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8441Transport Policy? An Explanation for

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  • Andrew Dawson
    May 4, 2005
      Fred M. Cain wrote:
      >Well, maybe not. It'd make a big difference if the highway and
      >airport modes would just be made to pay their full share. One
      >thing, I believe, that could be done would to convert the Interstate
      >Highway System along with all other major superhighways to "pay-as-
      >you-go" tollways. 100% of the maintenance costs would be required
      >to come directly from tolls. This would then in turn permit the
      >complete elimination of the federal fuel tax.
      >Once this system's in place, the tollways could then be sold to the
      >private sector. Then, the tolls would not only be required for
      >maintenance, but for property taxes and shareholder distributions.

      One thing about having tolls on Interstates is that they are just trunk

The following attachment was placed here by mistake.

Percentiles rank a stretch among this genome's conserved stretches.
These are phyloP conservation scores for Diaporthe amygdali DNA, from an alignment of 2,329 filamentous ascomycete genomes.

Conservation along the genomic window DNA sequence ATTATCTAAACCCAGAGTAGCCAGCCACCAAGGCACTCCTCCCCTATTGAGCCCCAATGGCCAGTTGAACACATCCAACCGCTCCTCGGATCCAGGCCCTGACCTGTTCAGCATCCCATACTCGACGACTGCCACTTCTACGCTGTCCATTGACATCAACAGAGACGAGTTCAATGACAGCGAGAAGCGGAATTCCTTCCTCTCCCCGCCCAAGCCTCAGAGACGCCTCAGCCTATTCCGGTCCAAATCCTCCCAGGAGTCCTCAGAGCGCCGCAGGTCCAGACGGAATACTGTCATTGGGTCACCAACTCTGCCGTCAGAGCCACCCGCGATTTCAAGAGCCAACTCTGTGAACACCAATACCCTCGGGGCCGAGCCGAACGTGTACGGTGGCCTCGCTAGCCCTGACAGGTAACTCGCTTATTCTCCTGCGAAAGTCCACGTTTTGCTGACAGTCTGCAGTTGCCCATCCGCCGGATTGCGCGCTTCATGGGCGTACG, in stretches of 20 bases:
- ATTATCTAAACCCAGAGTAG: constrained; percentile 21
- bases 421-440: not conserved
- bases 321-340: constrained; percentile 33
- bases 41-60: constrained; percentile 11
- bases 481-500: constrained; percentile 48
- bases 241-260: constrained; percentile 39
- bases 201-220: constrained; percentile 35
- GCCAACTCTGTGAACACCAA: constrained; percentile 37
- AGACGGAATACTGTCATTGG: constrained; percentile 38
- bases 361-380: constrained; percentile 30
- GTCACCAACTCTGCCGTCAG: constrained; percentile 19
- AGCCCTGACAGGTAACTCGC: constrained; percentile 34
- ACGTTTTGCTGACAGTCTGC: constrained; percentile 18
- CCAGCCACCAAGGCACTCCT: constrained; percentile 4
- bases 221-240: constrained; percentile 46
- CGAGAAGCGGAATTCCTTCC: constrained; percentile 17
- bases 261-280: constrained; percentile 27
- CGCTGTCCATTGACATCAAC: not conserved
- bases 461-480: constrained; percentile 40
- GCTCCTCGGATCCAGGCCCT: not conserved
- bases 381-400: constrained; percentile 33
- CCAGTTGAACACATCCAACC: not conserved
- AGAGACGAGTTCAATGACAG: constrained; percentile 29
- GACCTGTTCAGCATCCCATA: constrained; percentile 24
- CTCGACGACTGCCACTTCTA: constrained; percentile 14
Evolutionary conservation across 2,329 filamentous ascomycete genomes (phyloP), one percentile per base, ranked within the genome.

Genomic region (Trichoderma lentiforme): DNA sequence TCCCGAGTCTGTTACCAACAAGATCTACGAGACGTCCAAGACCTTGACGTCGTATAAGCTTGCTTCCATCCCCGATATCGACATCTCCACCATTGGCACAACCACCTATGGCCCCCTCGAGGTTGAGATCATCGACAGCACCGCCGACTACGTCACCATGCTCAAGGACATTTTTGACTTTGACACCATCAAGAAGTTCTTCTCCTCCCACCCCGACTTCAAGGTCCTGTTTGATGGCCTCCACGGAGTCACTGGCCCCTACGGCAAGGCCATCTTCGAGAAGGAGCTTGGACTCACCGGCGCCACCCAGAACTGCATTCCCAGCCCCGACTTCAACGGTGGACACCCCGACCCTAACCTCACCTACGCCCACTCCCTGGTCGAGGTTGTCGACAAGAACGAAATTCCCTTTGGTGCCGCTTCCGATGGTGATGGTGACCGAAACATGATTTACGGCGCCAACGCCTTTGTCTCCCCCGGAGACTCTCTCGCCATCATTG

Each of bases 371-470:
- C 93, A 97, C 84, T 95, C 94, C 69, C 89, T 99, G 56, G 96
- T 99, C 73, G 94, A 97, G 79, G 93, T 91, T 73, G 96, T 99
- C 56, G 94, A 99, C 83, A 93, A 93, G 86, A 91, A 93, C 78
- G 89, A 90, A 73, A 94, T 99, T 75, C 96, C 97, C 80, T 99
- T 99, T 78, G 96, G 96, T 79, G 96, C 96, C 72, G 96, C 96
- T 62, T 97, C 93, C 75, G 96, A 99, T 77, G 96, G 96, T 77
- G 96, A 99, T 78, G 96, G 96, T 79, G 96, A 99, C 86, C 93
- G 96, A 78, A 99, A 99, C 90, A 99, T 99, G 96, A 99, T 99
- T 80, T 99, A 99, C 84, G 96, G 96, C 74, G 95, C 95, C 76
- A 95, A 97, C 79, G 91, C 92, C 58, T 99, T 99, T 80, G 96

roads. There are a lot feeder roads that wouldn't be tolled. It's like with
      railways mainlines are profitable but branches aren't always. It's also rare
      to see roads get abandoned.

      >"Conservatives" that like to have one standard for passenger
      >train "profitability" and another for highways don't like such a
      >suggestion. Nor should they be expected to. If motorists were ever
      >forced to pay the *TRUE* cost of driving, say, from Cleveland to
      >Chicago, guess what? The comparative cost of a passenger train
      >ticket would look pretty darn good, wouldn't it?

      The accounting gets confusing. Wendell Cox always complained about the cost
      of a new rider for a transit system, but he never complained about the cost
      of a new driver or the loss of a passenger.
      Then again Cox and numbers mix like crude oil and salt water.

      Till later, Andrew Dawson
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